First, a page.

• Weeds sky high? That’ll cost you now in Clarkson

    Clarkson will soon begin enforcing a nuisance ordinance concerning overgrown grass on private property.

    The announcement came during Monday’s meeting of the Clarkson City Commission.

  • Tourism seeks city funding

    The Leitchfield Tourism Commission is seeking help from the city of Leitchfield in covering its financial deficit.

    During the May 18 city council meeting, it was announced that the Tourism Commission is asking the city to cover $15,000 of a $30,000 deficit from last year. The 2014 deficit was around $34,000, mostly due to youth sports.

  • Utilities Commission buys equipment

    The Leitchfield Utilities Commission approved buying equipment from the city’s Public Works department at its May 7 meeting.

    The commission voted to buy a 1989 TW15 tractor for $12,000.

    There was a proposal the commission also buy a 1999 bush hog for $3,500 from Public Works, but it was tabled. David Vickery, the commission’s attorney, was skeptical of the price.

    “There’s no way a ’99 bush hog is worth that much,” he said.

  • Leitchfield getting new telecom provider

    By Brant Bond
    The Record

    Leitchfield will be represented by a new cable franchise.

    The City Council approved an ordinance May 4 to establish a new franchise for telecommunications service in the area. The only bid came from Windstream.

    “The bid we received from Windstream meets the requirements of the city,” city attorney Ken Smart said. “It was the highest, best bid available.”

  • City hires architects

    By Rebecca Morris
    The Record

    Leitchfield will spend nearly $50,000 on architects fees for three possible projects.

    During the Monday, April 20, city council meeting, members OK’d hiring Louisville-area architects Lynn H. Armstrong & Associates for design and construction services for a new Public Works building.

    That work will cost $22,500.

  • Changes for some voters in May primary

    By Rebecca Morris
    The Record

    New precinct locations and new precinct workers are among the changes those voting in the May 19 primary may face.

    County Clerk Sherry Weedman said about a dozen new people are joining the ranks of Grayson County’s poll workers, replacing longtime volunteers who have retired.

    With that in mind, she said voters should make sure to bring photo identification with them that Tuesday. Polls are open from 6 a.m. to 6 p.m.

  • Caneyville to buy new water meters

    By Rebecca Morris
    The Record

    System upgrades are in the works for the Caneyville Water and Sewer Department.

    The city commission recently approved buying 200 new water meters, the first step in replacing nearly 400 meters that are 15 or more years old.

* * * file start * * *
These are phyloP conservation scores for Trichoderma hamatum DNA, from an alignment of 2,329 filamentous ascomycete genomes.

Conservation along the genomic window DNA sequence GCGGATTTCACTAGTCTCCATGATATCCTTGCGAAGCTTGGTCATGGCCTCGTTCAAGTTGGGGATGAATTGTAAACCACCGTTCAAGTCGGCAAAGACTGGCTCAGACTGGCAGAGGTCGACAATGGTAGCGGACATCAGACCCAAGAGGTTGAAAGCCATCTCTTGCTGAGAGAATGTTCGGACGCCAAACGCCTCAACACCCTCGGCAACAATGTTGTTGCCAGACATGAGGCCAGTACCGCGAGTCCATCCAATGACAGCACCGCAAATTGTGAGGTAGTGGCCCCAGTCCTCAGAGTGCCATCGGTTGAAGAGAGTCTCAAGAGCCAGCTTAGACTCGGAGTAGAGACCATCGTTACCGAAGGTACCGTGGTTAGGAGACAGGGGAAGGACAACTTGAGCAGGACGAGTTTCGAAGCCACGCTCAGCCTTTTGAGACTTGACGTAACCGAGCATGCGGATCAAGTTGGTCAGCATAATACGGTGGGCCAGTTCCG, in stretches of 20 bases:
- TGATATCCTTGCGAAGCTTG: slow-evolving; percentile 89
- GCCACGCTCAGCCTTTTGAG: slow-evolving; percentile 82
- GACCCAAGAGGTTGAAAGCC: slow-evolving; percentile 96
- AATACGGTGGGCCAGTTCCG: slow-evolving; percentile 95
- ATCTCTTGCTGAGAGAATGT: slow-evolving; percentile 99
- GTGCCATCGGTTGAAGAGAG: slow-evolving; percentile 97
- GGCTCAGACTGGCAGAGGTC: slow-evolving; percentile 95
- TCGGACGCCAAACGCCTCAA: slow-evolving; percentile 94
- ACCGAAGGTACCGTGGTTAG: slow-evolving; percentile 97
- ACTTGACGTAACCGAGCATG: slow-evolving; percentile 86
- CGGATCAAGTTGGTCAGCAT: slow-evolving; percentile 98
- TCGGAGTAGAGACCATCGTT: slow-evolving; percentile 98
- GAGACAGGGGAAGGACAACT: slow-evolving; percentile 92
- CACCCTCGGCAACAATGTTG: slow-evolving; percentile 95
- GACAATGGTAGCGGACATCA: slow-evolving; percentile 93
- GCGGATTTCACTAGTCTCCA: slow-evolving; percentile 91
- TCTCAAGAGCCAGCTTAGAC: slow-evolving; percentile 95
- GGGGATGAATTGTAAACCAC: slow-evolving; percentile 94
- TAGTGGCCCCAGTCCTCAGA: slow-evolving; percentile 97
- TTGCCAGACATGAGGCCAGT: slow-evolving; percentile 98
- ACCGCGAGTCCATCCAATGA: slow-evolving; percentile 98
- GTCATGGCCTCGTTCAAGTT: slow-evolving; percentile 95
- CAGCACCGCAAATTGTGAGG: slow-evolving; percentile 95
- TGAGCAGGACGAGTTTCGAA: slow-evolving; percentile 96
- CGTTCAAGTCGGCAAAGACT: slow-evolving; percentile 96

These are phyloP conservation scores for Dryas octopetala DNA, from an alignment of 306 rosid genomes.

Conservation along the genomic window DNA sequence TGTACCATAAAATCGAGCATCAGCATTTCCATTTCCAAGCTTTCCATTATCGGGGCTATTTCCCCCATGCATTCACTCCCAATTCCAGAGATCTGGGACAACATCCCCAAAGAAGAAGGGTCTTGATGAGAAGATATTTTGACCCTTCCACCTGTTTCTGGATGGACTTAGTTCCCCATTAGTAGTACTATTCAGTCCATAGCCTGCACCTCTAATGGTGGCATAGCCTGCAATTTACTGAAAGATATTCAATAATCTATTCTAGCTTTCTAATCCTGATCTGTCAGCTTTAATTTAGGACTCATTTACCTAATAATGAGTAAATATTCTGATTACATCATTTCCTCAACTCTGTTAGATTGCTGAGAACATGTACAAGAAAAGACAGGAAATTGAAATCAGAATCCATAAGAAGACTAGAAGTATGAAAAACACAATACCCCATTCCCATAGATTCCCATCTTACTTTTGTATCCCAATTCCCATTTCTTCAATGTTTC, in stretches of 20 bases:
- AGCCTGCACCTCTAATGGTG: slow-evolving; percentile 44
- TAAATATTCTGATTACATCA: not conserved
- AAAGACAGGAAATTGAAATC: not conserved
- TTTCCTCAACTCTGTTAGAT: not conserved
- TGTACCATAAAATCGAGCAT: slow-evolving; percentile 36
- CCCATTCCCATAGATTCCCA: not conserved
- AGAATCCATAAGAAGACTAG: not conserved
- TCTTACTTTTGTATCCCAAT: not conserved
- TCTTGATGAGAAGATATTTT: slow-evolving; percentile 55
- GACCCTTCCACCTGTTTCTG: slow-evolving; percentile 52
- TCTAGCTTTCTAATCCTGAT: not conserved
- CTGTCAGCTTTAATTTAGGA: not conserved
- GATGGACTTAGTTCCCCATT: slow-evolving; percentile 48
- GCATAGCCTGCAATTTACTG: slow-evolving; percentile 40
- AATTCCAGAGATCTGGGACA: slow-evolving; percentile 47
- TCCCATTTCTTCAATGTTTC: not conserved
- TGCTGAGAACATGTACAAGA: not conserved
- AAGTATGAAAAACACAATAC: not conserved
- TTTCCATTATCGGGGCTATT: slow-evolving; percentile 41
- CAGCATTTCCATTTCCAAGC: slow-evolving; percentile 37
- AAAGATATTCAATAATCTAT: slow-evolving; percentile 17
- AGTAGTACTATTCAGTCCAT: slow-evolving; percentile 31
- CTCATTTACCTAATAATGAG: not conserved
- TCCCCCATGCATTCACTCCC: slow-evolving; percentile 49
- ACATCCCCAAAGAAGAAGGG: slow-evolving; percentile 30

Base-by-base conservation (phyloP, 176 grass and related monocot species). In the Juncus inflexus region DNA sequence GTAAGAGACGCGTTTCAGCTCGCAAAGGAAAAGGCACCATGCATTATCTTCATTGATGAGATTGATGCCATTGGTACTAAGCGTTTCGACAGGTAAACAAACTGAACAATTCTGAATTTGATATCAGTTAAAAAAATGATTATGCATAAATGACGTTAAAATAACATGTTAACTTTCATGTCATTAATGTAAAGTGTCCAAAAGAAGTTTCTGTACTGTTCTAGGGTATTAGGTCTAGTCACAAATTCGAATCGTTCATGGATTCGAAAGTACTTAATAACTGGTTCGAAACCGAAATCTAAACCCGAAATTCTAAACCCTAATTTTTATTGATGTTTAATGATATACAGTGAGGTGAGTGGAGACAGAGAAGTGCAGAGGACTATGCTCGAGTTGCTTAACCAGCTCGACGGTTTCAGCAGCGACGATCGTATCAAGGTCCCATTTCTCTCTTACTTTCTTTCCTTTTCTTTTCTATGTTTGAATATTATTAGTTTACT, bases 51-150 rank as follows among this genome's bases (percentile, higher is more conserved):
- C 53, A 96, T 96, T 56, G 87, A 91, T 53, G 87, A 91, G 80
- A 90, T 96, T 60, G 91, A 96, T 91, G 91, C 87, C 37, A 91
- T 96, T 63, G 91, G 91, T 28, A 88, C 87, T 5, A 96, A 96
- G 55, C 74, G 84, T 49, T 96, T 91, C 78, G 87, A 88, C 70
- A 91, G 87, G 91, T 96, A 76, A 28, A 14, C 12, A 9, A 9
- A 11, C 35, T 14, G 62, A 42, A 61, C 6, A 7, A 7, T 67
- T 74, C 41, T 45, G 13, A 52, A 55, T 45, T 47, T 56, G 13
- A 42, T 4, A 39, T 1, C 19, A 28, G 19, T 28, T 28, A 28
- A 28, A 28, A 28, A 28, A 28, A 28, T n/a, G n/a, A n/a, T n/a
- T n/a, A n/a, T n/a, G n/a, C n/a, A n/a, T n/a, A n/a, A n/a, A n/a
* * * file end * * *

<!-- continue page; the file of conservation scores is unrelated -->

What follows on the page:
The new meters, from C.I. Thornburg, are manual-read ones but can be upgraded at a later date for use with electronic readers. They will cost about $14,000.

    The commission also:

  • Payback means changes at fire dept.

    By Rebecca Morris
    The Record

    Leitchfield must reimburse the state more nearly $7,000, after learning that Fire Chief Jerry Schlosser received pay he wasn’t entitled to.

    During a meeting Monday, the city council approved paying back $6,982.32 to the Kentucky Fire Commission for incentive pay Schlosser wrongly received from July 2013 to February 2015.

    Since 1982, the state fire commission has given supplements to eligible local governments to help pay for each professional firefighter they employ.

  • Right-to-work vote dies in Fiscal Court

    By Rebecca Morris
    The Record

    Grayson County’s possible march down the right-to-work path came to a screeching halt at the April 17 Fiscal Court meeting.

    A motion to move forward with a vote on the policy, made by 1st District Magistrate and meeting chairman Harold Johnson died when no other magistrate would second it.

    The non-vote followed more than an hour of discussion about right-to-work from supporters and opponents of the legislation. Dozens of people had attended the meeting.

  • Leitchfield adopts new demolition standards

    By Rebecca Morris
    The Record

    A request to close streets for the possible demolition of the Alexander Hotel and Alice Theater have led to some new city guidelines for such projects.

    Last month Jay Dinwiddie – a partial owner of the property, along with three other heirs – contacted city Public Works Director Sheila Puckett about closing parts of North Hiser Drive and East Main Street, as well as parts of Public Square, to allow crews to demolish the building.